Posted on October 11, 2015 by Elana Weiner
There once was a school called Pardes. In fact, Pardes was a Yeshiva and it was located on the Moon. The students at Pardes were very learned, for they studied long hours in their Beit Midrash. Their Beit Midrash had all the books they could ever need to learn about Judaism. And they learned Torah and Talmud, Halakha and Minchagim, Philosophy and Theology, history and art, so on and so on.
Being on the moon, this Beit Midrash was very peculiar, although any Pardes student would argue that their Beit Midrash was completely normal and could function no other way. Allow me to describe how it worked.
The Moon, as most earthlings know, has a lesser gravitational pull than the earth. As such, books and students at Pardes never touched the ground, but at best, hovered right above the surface. Books, as people, were not weighed in scientific mass but in spiritual mass. Novice learners floated a few feet from the ground whereas those more learned hovered just above the surface. No man or woman ever touched the ground but it is said that Moshe Rebeinu’s feet grazed the tops of the grass.
Books in the Beit Midrash were likewise arranged, in the sole bookshelf, 1000 meters high. Books of the greatest spiritual weightiness were found on the bottom shelves, whereas books of lesser spiritual weightiness were found higher up. And so, the Torah and Talmud occupied the bottom shelves, then Rambam and the Shulkhan Arukh, and so on and so on.
Next to the shelf was a tray of small metal weights, each resembling a different collection of books on the shelf. Whenever a student desired a book, especially one at the top, he or she would choose a metal piece shaped like a Torah scroll or a large Talmud, a figurine, ironically, of the Rambam, or of Heschel or of Buber. The metal piece, containing in condensed form, the same spiritual weight of the book is represented, would lift the student to the proper section. The student would choose the book he or she needed and float back down to his or her original level.
In this fashion, students at Pardes learned everything, or, as they would soon come to realize, not everything. There was one thing the students of Pardes on the Moon did not know. Worse, they did not know that they did not know it, until, one day, the most avid student, Shmeir Meiger, decided to take a trip to Earth.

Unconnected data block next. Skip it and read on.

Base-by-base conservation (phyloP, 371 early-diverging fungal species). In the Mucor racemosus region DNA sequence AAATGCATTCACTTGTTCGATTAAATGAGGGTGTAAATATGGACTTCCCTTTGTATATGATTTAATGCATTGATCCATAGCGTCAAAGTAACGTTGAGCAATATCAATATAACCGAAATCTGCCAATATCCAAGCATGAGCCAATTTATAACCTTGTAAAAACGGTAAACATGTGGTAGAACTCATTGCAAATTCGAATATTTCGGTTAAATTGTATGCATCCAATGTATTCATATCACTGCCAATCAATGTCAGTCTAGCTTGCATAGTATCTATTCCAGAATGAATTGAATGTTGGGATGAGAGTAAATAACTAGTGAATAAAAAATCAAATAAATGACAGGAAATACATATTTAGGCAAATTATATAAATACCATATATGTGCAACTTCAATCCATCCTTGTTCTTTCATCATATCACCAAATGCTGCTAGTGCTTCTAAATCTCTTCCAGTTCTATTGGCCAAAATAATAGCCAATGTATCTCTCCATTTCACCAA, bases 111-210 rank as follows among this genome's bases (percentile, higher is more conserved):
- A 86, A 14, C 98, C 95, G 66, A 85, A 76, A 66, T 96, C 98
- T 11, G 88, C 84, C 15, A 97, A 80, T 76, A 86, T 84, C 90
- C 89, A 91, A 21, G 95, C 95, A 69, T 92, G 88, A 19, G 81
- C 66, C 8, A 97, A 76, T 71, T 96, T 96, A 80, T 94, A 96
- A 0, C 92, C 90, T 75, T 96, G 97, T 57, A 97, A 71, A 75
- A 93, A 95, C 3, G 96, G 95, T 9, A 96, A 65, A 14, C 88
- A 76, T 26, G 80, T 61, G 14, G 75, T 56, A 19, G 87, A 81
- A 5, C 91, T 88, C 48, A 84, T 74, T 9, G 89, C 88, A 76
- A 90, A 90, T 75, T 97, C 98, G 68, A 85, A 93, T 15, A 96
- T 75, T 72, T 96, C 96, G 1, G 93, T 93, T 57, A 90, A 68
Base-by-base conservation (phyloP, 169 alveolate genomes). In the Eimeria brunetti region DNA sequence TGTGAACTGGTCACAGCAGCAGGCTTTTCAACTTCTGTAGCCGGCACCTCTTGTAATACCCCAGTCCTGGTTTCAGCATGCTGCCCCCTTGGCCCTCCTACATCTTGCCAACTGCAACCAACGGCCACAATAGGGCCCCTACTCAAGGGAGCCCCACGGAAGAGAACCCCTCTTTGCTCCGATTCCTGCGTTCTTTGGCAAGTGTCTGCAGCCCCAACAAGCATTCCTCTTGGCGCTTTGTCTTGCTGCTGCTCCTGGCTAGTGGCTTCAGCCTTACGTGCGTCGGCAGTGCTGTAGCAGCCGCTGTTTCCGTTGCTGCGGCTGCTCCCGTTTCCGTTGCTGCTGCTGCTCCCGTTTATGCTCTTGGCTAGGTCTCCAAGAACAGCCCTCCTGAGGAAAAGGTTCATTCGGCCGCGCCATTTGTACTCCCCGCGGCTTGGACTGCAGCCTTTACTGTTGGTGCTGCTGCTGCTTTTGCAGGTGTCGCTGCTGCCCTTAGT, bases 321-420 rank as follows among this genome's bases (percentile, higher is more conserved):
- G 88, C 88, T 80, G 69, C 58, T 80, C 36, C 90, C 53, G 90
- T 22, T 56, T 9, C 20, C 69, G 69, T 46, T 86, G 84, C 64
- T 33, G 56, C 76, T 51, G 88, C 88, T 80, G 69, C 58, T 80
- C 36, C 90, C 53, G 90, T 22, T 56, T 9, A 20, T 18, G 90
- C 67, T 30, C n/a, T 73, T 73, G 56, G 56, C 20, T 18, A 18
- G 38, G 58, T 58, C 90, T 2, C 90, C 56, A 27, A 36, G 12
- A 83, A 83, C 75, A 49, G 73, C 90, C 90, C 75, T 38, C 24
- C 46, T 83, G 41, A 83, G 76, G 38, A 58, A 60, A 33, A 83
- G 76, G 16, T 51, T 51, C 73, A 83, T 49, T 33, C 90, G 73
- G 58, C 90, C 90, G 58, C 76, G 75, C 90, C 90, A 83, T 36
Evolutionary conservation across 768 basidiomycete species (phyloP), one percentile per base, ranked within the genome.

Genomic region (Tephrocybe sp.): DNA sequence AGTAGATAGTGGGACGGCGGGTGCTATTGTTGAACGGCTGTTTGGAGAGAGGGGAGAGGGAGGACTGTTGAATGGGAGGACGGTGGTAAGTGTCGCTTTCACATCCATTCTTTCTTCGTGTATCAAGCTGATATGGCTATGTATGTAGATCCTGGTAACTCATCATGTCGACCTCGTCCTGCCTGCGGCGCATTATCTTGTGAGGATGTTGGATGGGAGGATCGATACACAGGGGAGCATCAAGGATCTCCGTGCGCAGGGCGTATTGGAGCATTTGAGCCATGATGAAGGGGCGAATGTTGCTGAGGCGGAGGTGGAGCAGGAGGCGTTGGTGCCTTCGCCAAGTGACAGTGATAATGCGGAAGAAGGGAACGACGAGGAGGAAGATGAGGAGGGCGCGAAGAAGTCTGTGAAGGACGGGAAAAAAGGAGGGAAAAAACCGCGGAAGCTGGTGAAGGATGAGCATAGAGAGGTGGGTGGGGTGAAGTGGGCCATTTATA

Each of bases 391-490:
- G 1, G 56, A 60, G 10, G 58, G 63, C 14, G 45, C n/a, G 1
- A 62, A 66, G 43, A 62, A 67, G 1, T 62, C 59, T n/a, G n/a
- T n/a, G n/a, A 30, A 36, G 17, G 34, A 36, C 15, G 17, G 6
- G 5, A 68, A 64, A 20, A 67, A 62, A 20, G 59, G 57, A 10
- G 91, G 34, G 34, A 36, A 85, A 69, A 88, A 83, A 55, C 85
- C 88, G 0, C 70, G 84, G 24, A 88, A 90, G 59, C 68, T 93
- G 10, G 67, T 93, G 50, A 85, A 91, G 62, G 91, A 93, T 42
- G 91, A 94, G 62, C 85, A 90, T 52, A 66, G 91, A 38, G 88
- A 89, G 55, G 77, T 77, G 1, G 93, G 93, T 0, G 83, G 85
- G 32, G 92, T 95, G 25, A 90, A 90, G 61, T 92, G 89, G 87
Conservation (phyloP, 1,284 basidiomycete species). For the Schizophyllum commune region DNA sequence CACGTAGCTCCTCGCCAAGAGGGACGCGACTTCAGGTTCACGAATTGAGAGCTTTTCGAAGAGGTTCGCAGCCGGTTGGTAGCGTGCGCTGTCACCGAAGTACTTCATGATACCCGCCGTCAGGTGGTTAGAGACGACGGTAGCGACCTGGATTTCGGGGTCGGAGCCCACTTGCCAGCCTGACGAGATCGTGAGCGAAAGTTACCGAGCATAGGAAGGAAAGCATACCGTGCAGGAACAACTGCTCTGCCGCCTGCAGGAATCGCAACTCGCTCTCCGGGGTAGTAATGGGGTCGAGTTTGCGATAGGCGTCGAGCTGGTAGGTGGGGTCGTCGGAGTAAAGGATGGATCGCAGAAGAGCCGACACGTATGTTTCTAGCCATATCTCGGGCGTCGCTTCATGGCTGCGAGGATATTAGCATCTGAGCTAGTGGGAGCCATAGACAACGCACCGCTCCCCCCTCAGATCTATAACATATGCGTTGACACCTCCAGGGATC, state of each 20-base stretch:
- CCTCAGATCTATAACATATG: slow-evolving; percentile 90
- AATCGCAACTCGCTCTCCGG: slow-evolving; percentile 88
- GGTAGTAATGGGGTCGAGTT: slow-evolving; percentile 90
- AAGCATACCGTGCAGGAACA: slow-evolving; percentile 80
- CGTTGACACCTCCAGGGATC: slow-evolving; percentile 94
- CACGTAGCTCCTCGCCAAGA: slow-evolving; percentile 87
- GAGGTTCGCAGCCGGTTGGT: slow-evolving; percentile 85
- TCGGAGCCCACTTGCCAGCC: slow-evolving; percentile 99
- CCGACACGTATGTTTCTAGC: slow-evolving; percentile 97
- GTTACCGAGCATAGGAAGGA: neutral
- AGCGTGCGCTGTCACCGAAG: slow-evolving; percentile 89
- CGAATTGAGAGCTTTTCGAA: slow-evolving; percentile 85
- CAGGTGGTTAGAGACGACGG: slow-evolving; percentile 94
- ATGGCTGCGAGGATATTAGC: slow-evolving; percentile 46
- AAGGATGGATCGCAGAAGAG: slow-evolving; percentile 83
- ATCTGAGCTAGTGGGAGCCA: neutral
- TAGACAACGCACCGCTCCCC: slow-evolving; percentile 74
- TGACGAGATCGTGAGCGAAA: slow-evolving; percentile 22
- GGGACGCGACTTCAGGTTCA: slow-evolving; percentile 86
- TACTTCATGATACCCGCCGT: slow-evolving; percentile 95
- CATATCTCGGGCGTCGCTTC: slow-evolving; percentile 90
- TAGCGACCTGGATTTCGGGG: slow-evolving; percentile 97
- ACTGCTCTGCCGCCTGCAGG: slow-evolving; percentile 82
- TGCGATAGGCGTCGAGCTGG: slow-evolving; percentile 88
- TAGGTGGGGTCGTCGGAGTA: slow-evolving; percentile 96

The whole community was very excited. Everyone knew that there was life on earth but no one knew quite what it was like. The people of Pardes on the Moon were eager for Shmeir’s eventual return, for his stories, to see what he saw and to hear what he taught the yeshiva students of Earth. Shmeir boarded his rocket and set out for Earth.
As the rocket touched down, Shmeir collected his bags and left to find a yeshiva. The Earthling yeshiva had all the same books as the one on the Moon, but the architecture was very different. Instead of one very tall shelf, the Beit Midrash at the yeshiva on Earth had many shelves, none more than five meters high and all next to one another, covering the entire wall.
Shmeir noticed that, like on the Moon, students here studied studied Torah and Talmud, Rambam, the Shulkhan Arukh, so on and so on. Curiously, though, none of the students floated at different levels above the ground but all walked on the ground. Shmeir Meiger spent the whole month observing the students at the yeshiva on Earth. Everything about Earth fascinated him, but there was one behavior he could not understand, though he witnessed it many times.
Why does everyone here kiss their siddur?
For someone coming from the Moon, this seemed a very peculiar custom. Shmeir thought and he thought. And as he boarded his rocket to the Moon, he understood. The people of Earth walk on the ground because their gravity is stronger. Similarly, if they let go of a book, it falls to the ground, an occurrence unheard of on the moon. Shmeir realized that the students at the yeshiva on Earth kissed their fallen siddurim to, in a way, apologize for letting something with the holy name of G-d in it, touch the ground. As he came to this conclusion, Shmeir Meiger, the most avid student at Pardes on the Moon, looked forward to his next adventure, where he might discover something else that the students of Pardes, in all their great wisdom, did not yet know.